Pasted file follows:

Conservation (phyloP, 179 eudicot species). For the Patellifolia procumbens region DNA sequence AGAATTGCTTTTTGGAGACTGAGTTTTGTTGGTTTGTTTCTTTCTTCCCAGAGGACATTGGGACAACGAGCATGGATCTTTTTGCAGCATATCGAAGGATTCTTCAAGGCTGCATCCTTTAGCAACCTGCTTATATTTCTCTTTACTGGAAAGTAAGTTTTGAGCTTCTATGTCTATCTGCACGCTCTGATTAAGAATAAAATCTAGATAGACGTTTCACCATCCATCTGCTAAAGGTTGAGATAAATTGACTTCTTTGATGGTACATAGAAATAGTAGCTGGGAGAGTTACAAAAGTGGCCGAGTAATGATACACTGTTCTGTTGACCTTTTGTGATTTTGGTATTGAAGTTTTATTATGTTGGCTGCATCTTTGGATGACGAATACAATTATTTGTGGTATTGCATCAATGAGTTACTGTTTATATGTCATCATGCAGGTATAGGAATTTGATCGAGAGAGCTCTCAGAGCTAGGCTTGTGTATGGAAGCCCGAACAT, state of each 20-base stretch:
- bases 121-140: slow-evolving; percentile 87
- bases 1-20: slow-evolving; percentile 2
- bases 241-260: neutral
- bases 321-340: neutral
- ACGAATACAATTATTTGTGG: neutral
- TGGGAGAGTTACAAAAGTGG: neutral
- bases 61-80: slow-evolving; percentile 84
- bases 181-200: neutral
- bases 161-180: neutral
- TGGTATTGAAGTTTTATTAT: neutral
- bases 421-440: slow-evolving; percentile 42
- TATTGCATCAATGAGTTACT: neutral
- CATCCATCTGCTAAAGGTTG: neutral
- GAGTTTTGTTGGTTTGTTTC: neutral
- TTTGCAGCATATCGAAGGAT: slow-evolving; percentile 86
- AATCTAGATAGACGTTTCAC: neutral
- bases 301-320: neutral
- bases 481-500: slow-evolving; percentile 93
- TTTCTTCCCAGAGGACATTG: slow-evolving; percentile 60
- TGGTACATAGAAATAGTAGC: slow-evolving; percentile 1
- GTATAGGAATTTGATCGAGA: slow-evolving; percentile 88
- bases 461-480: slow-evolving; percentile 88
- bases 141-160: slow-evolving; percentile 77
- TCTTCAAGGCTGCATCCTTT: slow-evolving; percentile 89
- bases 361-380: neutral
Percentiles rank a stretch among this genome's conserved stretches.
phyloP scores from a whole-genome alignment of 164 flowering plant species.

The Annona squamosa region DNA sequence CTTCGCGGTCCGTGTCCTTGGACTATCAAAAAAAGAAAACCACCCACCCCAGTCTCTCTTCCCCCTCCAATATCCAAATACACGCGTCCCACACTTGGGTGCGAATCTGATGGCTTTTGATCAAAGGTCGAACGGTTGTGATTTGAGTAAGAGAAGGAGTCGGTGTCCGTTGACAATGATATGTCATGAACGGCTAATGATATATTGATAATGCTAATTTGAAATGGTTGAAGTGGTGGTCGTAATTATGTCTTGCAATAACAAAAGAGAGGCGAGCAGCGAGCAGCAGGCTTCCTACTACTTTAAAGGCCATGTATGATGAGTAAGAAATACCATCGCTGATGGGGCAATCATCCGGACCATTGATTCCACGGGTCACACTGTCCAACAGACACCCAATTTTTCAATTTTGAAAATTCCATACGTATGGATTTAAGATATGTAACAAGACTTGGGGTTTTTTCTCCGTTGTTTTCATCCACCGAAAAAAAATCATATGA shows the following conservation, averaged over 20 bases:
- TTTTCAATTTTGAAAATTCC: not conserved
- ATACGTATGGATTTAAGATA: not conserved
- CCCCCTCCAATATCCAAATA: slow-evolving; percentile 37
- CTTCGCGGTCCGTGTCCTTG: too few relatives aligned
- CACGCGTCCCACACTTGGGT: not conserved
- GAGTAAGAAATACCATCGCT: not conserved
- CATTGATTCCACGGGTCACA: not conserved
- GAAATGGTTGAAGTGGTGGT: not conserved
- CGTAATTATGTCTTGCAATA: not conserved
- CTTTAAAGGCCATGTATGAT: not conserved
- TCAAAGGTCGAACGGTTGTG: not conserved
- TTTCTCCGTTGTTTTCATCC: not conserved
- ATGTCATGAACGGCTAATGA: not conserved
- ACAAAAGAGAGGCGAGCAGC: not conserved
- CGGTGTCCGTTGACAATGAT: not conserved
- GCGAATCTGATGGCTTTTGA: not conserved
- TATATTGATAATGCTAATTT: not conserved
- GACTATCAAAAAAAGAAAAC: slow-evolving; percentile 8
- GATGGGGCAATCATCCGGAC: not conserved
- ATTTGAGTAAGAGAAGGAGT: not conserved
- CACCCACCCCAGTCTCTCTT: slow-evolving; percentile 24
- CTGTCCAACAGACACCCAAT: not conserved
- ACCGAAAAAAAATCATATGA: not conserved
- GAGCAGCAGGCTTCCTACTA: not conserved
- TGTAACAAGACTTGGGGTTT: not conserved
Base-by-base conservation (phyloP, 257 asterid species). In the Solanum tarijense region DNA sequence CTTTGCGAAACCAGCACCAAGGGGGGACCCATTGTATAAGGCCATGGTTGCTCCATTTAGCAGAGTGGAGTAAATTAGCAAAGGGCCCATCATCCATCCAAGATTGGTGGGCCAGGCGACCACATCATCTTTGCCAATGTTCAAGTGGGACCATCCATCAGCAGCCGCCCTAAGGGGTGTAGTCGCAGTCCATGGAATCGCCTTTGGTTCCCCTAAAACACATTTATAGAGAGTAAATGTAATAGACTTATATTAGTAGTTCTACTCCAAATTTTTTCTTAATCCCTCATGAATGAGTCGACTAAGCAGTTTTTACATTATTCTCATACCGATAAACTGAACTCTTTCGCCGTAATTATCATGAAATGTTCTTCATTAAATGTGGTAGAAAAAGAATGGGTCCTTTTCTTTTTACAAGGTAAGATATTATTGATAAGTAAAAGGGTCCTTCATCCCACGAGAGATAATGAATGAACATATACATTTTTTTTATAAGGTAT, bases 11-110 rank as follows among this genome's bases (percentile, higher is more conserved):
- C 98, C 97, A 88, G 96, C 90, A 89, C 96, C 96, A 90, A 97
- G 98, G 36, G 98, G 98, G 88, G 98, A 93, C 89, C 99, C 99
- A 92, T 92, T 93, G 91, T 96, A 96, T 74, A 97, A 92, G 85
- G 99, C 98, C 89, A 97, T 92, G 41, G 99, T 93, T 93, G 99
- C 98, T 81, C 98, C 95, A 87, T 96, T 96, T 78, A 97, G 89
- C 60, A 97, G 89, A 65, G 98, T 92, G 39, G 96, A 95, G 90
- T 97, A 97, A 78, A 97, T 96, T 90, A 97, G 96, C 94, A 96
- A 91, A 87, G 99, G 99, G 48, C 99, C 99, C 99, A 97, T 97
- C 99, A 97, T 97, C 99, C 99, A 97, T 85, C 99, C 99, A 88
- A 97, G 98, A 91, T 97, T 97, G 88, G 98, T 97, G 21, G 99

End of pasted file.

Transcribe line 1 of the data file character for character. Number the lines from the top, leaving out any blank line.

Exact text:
Conservation (phyloP, 179 eudicot species). For the Patellifolia procumbens region DNA sequence AGAATTGCTTTTTGGAGACTGAGTTTTGTTGGTTTGTTTCTTTCTTCCCAGAGGACATTGGGACAACGAGCATGGATCTTTTTGCAGCATATCGAAGGATTCTTCAAGGCTGCATCCTTTAGCAACCTGCTTATATTTCTCTTTACTGGAAAGTAAGTTTTGAGCTTCTATGTCTATCTGCACGCTCTGATTAAGAATAAAATCTAGATAGACGTTTCACCATCCATCTGCTAAAGGTTGAGATAAATTGACTTCTTTGATGGTACATAGAAATAGTAGCTGGGAGAGTTACAAAAGTGGCCGAGTAATGATACACTGTTCTGTTGACCTTTTGTGATTTTGGTATTGAAGTTTTATTATGTTGGCTGCATCTTTGGATGACGAATACAATTATTTGTGGTATTGCATCAATGAGTTACTGTTTATATGTCATCATGCAGGTATAGGAATTTGATCGAGAGAGCTCTCAGAGCTAGGCTTGTGTATGGAAGCCCGAACAT, state of each 20-base stretch: